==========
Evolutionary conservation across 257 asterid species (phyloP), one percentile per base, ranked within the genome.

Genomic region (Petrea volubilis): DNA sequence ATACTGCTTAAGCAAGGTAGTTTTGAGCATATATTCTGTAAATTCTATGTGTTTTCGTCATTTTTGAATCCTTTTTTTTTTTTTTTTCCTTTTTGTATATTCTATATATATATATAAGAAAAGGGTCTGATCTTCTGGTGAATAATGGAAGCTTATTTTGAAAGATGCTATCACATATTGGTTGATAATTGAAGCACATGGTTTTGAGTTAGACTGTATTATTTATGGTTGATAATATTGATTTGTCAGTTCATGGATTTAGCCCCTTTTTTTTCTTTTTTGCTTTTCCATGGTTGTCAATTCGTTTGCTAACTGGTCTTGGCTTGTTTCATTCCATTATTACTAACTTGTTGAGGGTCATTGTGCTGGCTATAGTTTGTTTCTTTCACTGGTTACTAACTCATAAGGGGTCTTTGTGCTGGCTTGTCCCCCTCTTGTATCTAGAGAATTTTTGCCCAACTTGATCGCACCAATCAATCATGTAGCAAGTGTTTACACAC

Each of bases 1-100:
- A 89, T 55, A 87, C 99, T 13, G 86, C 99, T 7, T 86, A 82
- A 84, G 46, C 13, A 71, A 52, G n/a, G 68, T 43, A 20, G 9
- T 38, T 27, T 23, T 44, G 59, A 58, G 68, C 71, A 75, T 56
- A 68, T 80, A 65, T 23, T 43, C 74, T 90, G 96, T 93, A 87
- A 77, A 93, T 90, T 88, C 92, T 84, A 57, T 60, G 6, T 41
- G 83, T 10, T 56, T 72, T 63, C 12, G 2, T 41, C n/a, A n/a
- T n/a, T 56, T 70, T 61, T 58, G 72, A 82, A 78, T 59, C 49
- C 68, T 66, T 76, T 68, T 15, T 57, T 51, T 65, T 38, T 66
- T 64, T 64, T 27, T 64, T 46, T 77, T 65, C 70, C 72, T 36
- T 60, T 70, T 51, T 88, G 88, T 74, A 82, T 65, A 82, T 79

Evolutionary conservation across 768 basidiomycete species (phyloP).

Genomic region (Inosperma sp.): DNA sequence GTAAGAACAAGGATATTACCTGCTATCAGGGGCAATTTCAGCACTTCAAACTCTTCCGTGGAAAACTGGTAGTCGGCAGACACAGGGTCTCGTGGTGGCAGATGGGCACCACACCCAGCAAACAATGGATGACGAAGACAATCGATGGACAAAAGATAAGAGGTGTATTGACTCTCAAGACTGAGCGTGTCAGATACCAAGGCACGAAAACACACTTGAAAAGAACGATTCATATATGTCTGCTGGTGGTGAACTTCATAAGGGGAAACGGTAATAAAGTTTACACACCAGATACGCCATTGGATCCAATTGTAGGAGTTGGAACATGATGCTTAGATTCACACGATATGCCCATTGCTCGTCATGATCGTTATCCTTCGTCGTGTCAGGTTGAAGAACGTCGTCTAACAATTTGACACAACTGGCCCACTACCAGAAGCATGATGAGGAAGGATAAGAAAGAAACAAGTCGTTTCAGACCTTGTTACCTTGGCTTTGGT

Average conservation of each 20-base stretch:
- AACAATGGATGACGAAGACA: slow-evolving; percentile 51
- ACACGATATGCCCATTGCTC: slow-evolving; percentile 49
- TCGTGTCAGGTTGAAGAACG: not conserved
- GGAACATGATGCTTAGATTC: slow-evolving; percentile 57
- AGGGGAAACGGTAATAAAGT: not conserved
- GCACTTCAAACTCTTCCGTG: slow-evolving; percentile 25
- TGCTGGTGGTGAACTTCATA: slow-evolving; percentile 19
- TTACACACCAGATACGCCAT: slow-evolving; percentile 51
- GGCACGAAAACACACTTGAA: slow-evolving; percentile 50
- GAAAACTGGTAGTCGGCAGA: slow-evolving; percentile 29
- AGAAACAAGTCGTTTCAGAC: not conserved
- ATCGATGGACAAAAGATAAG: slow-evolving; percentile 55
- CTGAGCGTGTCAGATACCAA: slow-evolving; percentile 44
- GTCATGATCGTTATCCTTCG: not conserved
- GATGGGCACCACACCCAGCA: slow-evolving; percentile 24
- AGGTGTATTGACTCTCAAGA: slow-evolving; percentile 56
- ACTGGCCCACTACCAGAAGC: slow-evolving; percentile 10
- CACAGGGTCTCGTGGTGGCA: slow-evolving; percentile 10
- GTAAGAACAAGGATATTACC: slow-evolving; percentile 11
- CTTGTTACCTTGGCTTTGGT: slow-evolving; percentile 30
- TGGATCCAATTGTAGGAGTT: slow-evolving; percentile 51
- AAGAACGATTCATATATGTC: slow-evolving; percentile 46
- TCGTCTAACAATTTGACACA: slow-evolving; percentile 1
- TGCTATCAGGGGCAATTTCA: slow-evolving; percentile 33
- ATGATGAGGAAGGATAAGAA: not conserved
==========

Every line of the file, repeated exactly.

Evolutionary conservation across 257 asterid species (phyloP), one percentile per base, ranked within the genome.

Genomic region (Petrea volubilis): DNA sequence ATACTGCTTAAGCAAGGTAGTTTTGAGCATATATTCTGTAAATTCTATGTGTTTTCGTCATTTTTGAATCCTTTTTTTTTTTTTTTTCCTTTTTGTATATTCTATATATATATATAAGAAAAGGGTCTGATCTTCTGGTGAATAATGGAAGCTTATTTTGAAAGATGCTATCACATATTGGTTGATAATTGAAGCACATGGTTTTGAGTTAGACTGTATTATTTATGGTTGATAATATTGATTTGTCAGTTCATGGATTTAGCCCCTTTTTTTTCTTTTTTGCTTTTCCATGGTTGTCAATTCGTTTGCTAACTGGTCTTGGCTTGTTTCATTCCATTATTACTAACTTGTTGAGGGTCATTGTGCTGGCTATAGTTTGTTTCTTTCACTGGTTACTAACTCATAAGGGGTCTTTGTGCTGGCTTGTCCCCCTCTTGTATCTAGAGAATTTTTGCCCAACTTGATCGCACCAATCAATCATGTAGCAAGTGTTTACACAC

Each of bases 1-100:
- A 89, T 55, A 87, C 99, T 13, G 86, C 99, T 7, T 86, A 82
- A 84, G 46, C 13, A 71, A 52, G n/a, G 68, T 43, A 20, G 9
- T 38, T 27, T 23, T 44, G 59, A 58, G 68, C 71, A 75, T 56
- A 68, T 80, A 65, T 23, T 43, C 74, T 90, G 96, T 93, A 87
- A 77, A 93, T 90, T 88, C 92, T 84, A 57, T 60, G 6, T 41
- G 83, T 10, T 56, T 72, T 63, C 12, G 2, T 41, C n/a, A n/a
- T n/a, T 56, T 70, T 61, T 58, G 72, A 82, A 78, T 59, C 49
- C 68, T 66, T 76, T 68, T 15, T 57, T 51, T 65, T 38, T 66
- T 64, T 64, T 27, T 64, T 46, T 77, T 65, C 70, C 72, T 36
- T 60, T 70, T 51, T 88, G 88, T 74, A 82, T 65, A 82, T 79

Evolutionary conservation across 768 basidiomycete species (phyloP).

Genomic region (Inosperma sp.): DNA sequence GTAAGAACAAGGATATTACCTGCTATCAGGGGCAATTTCAGCACTTCAAACTCTTCCGTGGAAAACTGGTAGTCGGCAGACACAGGGTCTCGTGGTGGCAGATGGGCACCACACCCAGCAAACAATGGATGACGAAGACAATCGATGGACAAAAGATAAGAGGTGTATTGACTCTCAAGACTGAGCGTGTCAGATACCAAGGCACGAAAACACACTTGAAAAGAACGATTCATATATGTCTGCTGGTGGTGAACTTCATAAGGGGAAACGGTAATAAAGTTTACACACCAGATACGCCATTGGATCCAATTGTAGGAGTTGGAACATGATGCTTAGATTCACACGATATGCCCATTGCTCGTCATGATCGTTATCCTTCGTCGTGTCAGGTTGAAGAACGTCGTCTAACAATTTGACACAACTGGCCCACTACCAGAAGCATGATGAGGAAGGATAAGAAAGAAACAAGTCGTTTCAGACCTTGTTACCTTGGCTTTGGT

Average conservation of each 20-base stretch:
- AACAATGGATGACGAAGACA: slow-evolving; percentile 51
- ACACGATATGCCCATTGCTC: slow-evolving; percentile 49
- TCGTGTCAGGTTGAAGAACG: not conserved
- GGAACATGATGCTTAGATTC: slow-evolving; percentile 57
- AGGGGAAACGGTAATAAAGT: not conserved
- GCACTTCAAACTCTTCCGTG: slow-evolving; percentile 25
- TGCTGGTGGTGAACTTCATA: slow-evolving; percentile 19
- TTACACACCAGATACGCCAT: slow-evolving; percentile 51
- GGCACGAAAACACACTTGAA: slow-evolving; percentile 50
- GAAAACTGGTAGTCGGCAGA: slow-evolving; percentile 29
- AGAAACAAGTCGTTTCAGAC: not conserved
- ATCGATGGACAAAAGATAAG: slow-evolving; percentile 55
- CTGAGCGTGTCAGATACCAA: slow-evolving; percentile 44
- GTCATGATCGTTATCCTTCG: not conserved
- GATGGGCACCACACCCAGCA: slow-evolving; percentile 24
- AGGTGTATTGACTCTCAAGA: slow-evolving; percentile 56
- ACTGGCCCACTACCAGAAGC: slow-evolving; percentile 10
- CACAGGGTCTCGTGGTGGCA: slow-evolving; percentile 10
- GTAAGAACAAGGATATTACC: slow-evolving; percentile 11
- CTTGTTACCTTGGCTTTGGT: slow-evolving; percentile 30
- TGGATCCAATTGTAGGAGTT: slow-evolving; percentile 51
- AAGAACGATTCATATATGTC: slow-evolving; percentile 46
- TCGTCTAACAATTTGACACA: slow-evolving; percentile 1
- TGCTATCAGGGGCAATTTCA: slow-evolving; percentile 33
- ATGATGAGGAAGGATAAGAA: not conserved